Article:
Luke 6:20 (cf. MATT. 5:3)—Why does Luke’s version of the Beatitudes differ from those in Matthew?

Problem: Luke’s version of the first beatitude states “Blessed are you poor.” While Matthew’s account says “Blessed are the poor in spirit.” Luke appears to be speaking about poverty in a financial sense and Matthew about poverty in a spiritual sense.

Solution: Some believe that the difference in renditions could be because these are two different occasions. They point to the fact that Matthew says it was given to a multitude including His disciples (Matt. 5:1), while Luke’s version was given to His disciples (Luke 6:20). Also, in Matthew, Jesus spoke on a hill (5:1) while in Luke He spoke on level ground (6:17). Then too, Luke’s account is much more brief than Matthew’s. (But see “Solution” to Luke 6:17.)

Others, however, note that both sermons were given at the same time, in the same geographical area, to the same group of people, with many of the exact same sayings. In both accounts His sermon was preceded by special healings, and followed by His going to Capernaum. Furthermore, although Luke introduces the sermon by saying Jesus “lifted up His eyes toward His disciples,” like Matthew, he notes that Jesus gave “all His sayings in the hearing of the people” (Luke 7:1; cf. Matt. 5:1). All of this makes it unlikely that two different events are represented.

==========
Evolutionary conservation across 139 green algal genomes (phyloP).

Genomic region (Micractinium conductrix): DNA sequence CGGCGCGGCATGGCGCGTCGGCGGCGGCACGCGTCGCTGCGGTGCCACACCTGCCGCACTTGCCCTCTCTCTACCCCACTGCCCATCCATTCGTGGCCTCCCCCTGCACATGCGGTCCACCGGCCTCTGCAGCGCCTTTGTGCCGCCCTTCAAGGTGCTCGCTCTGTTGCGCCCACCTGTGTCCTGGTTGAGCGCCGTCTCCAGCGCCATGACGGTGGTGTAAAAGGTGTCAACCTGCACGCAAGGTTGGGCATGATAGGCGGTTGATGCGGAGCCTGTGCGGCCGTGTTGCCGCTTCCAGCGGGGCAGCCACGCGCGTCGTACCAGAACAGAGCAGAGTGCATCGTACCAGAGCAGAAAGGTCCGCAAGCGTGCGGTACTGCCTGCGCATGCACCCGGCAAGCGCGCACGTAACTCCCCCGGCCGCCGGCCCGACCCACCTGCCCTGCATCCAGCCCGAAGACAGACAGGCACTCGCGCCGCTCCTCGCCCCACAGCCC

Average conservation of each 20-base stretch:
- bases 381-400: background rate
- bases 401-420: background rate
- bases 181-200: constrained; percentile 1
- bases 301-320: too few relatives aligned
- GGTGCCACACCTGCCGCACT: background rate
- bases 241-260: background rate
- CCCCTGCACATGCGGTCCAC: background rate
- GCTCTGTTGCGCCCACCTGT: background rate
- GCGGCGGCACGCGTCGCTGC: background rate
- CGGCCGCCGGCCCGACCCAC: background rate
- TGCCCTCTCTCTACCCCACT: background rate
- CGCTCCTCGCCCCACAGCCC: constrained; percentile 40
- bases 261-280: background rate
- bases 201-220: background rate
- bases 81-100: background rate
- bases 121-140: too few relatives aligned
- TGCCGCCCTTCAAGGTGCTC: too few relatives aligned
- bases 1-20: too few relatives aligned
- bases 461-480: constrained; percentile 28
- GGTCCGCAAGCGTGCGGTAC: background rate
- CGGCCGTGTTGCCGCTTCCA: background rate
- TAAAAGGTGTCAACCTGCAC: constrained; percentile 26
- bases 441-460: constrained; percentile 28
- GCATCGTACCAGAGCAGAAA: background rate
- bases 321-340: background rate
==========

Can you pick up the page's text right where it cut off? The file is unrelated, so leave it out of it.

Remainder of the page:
The difference in the accounts can be accounted for in several ways. First, Luke’s account is much more brief than Matthew’s. Second, Jesus may have said much more on this occasion than either writer recorded. So each writer is selecting from a larger body of material that which suited their theme. Third, Luke places a different emphasis on Jesus’ words, stressing the significance for those who were poor. Matthew does not exclude financial poverty but speaks of that poverty of spirit which the poor often have as opposed to the rich (cf. Luke 16; 1 Tim. 6:17).

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This excerpt is from When Critics Ask: A Popular Handbook on Bible Difficulties (Wheaton, Ill.: Victor Books, 1992). © 2014 Norman Geisler and Thomas Howe. All rights reserved. Used by permission. Click here to purchase this book.